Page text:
I tried Dypsis baronii, in the winter it grew, but it died early summer with spear pull.

Would like to try again though

From what I hear, there is a lot of variation on baronii, even to the point that some sucker and some divide and don't sucker. There's got to be a lower elevation form that would do better in Florida.

This Dypsis decaryi has been here for a number of years. It is on the northside of a beachfront home near Seaside Florida. Northwest Florida Gulf Coast between Panama City and Destin. It has seen some cold winters, including the 2009 and 2010 long duration freezes.

attachicon.gifpost-97-0-71750100-1351208734.jpg

Decaryi is definitely on the cold hardy list, but it's not one that seems to do well with our cool Summer nights. I've got one of these I grew as a houseplant and eventually put it outside when it outgrew its house spot. It immediately went into a funk and has never recovered, it's still sitting there but not doing anything. I got a seedling given to me from someone else, will see how that does.

Share this post


Link to post
Share on other sites
Mauna Kea Cloudforest

Dypsis robusta #2 from Floribunda, planted Aug 2013; notice new spear coming up in the center.

20131217_101319_zps113470bc.jpg

20131217_101341_zps4169e93a.jpg

Share this post


Link to post
Share on other sites
Mauna Kea Cloudforest

Dypsis robusta #1 planted February 2013, from Perito. Notice an even healthier new spear coming up on this one. If both of these make it through to Spring, then they might take off. So far, I find them painfully slow, the current rate appears to be 2 fronds per year based on this specimen. I just hope this is because they are still getting established. It's bone dry out here, these are on consistent drip, it's moist all the way down under the plant. I am withholding fertilizer until February.

20131217_101444_zps06350e70.jpg

20131217_101510_zps95549377.jpg

Share this post


Link to post
Share on other sites
joe_OC

Have you checked out the "freeze damage data" tab? We have been adding information about each species in there for a while now. You can pick a palm and see what people have observed over a seven year period.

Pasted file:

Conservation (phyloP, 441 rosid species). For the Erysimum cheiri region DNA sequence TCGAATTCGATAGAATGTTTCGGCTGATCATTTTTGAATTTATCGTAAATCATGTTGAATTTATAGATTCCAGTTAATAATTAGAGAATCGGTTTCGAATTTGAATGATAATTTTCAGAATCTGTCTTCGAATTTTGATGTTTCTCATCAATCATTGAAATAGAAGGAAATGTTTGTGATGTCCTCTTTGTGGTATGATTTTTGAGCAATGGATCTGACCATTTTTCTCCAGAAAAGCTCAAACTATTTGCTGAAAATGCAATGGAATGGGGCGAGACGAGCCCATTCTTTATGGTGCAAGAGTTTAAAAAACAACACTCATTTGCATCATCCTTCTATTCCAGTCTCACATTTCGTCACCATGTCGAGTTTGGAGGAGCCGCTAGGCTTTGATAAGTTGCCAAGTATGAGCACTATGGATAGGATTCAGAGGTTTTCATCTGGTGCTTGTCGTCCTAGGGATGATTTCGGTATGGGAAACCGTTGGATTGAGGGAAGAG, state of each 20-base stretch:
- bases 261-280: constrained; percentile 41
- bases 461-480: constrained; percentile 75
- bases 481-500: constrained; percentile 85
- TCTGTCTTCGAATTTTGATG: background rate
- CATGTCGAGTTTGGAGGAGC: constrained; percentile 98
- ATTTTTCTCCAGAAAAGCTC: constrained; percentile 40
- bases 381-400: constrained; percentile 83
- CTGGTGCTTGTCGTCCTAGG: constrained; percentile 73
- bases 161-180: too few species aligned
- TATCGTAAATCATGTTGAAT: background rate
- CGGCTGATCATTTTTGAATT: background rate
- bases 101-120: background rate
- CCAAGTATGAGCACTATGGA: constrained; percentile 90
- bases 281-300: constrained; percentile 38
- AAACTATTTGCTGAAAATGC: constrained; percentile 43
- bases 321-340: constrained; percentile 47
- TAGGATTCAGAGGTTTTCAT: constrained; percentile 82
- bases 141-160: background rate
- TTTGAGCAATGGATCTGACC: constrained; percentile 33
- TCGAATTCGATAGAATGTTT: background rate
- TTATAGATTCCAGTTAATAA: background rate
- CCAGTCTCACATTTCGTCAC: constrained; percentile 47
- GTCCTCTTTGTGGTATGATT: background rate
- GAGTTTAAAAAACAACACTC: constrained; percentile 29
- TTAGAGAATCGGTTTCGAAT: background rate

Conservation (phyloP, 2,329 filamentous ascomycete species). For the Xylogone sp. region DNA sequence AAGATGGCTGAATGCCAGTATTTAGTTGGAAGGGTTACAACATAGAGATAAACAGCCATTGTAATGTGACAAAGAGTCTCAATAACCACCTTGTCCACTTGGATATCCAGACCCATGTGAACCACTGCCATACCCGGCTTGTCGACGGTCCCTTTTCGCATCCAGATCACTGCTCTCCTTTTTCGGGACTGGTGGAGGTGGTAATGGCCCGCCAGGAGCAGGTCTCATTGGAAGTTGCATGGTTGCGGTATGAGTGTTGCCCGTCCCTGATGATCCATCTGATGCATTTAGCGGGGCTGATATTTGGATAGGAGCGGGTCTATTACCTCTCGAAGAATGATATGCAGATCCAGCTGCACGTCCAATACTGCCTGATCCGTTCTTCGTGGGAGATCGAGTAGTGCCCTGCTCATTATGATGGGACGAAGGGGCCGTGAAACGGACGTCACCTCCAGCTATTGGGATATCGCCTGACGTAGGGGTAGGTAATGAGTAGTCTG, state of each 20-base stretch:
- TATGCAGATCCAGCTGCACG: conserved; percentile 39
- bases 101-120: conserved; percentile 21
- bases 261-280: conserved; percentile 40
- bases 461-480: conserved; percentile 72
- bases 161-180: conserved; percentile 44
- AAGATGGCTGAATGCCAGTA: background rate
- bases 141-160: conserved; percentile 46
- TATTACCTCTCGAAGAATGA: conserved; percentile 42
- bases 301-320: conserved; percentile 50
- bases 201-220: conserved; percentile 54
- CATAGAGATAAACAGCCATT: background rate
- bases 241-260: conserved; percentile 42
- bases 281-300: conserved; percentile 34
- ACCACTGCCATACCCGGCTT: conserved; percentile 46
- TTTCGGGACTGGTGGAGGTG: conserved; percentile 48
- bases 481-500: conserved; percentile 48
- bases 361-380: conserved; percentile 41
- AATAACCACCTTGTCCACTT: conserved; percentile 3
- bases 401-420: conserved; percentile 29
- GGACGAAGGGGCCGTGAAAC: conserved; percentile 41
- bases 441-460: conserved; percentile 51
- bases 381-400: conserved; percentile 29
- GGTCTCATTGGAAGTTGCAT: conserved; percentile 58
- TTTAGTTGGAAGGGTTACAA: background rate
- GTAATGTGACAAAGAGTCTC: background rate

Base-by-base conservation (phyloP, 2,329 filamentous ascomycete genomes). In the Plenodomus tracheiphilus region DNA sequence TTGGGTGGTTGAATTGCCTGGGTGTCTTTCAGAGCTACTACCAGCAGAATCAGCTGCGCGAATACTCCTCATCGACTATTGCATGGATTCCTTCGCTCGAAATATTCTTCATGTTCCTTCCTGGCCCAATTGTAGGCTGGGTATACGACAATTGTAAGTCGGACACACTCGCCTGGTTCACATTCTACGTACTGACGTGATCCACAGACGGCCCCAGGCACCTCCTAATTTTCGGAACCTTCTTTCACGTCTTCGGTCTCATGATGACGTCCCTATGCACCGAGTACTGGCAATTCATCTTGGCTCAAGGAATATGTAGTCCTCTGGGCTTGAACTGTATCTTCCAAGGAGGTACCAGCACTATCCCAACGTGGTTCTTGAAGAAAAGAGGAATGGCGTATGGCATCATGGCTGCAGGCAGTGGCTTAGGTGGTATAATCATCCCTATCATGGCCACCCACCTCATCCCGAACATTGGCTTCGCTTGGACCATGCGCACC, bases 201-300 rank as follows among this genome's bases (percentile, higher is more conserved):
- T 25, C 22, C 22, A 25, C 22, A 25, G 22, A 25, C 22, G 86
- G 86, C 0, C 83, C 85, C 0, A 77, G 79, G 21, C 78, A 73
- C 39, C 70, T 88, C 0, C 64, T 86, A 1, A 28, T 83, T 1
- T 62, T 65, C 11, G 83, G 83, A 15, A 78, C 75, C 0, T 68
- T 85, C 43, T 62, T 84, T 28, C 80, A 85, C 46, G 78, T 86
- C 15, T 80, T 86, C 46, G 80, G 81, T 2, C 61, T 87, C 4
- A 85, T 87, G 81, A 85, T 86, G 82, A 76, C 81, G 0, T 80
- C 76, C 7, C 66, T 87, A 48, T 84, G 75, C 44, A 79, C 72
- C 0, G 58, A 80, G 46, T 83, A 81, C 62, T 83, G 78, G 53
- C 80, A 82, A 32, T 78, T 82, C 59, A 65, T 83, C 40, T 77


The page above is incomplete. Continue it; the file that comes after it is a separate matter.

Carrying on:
Share this post


Link to post
Share on other sites
Mauna Kea Cloudforest

Have you checked out the "freeze damage data" tab? We have been adding information about each species in there for a while now. You can pick a palm and see what people have observed over a seven year period.

Yes I have, seems spotty at best, wasn't able to find a lot of info, just a little.

Share this post


Link to post
Share on other sites
palmsnbananas

Saint Lucei Decipiens and Decaryi are in their own class I believe, in terms of the cold hardiest.

Share this post


Link to post
Share on other sites
Palmə häl′ik

Whats "cold hardy" mean? All palms have some "cold hardiness" to em...

Could this D. cabadae be cold hardy?

I seen frost on some rooftops yesterday morning, but I think we only got down to 36F... I dont pay attention anymore unless there are frost warnings....

These palms never see frost on em anyways due to oak canopy...

- Ray.

post-3028-0-50587700-1387366067_thumb.jp

post-3028-0-23010600-1387366142_thumb.jp

Share this post


Link to post
Share on other sites
Palmə häl′ik

Shes soooo-o fine...

TriBear of love:

post-3028-0-44692300-1387366702_thumb.jp

post-3028-0-48520500-1387366787_thumb.jp

  • Upvote 1

Share this post


Link to post
Share on other sites
Palmə häl′ik

...and heres a CentralFL ambositrae:

post-3028-0-76001300-1387368937_thumb.jp

post-3028-0-50480700-1387369099_thumb.jp

Share this post


Link to post
Share on other sites
Funkthulhu

I would still love to try growing any dypsis in my north of LAT40 container ranch. . .

Share this post


Link to post
Share on other sites
Mauna Kea Cloudforest

Whats "cold hardy" mean? All palms have some "cold hardiness" to em...

Could this D. cabadae be cold hardy?

I seen frost on some rooftops yesterday morning, but I think we only got down to 36F... I dont pay attention anymore unless there are frost warnings....

These palms never see frost on em anyways due to oak canopy...

- Ray.

Cold hardy means a palm can handle extended periods of chill (at least more than 300-400 chill hours per Winter) and frost. If you have areas that never see frost, then a palm that grows successfully there would not be considered cold hardy.

Share this post


Link to post
Share on other sites
buffy

My Dypsis onilahensis probably saw 24F with a blanket a week ago.

Share this post


Link to post
Share on other sites
Mauna Kea Cloudforest

My Dypsis onilahensis probably saw 24F with a blanket a week ago.

How did it fare?

Share this post


Link to post
Share on other sites
Palmə häl′ik

...so the only one on your list that is "cold tolerant" would be the double d eh?

(D.decipiens)

Share this post


Link to post
Share on other sites
Palmə häl′ik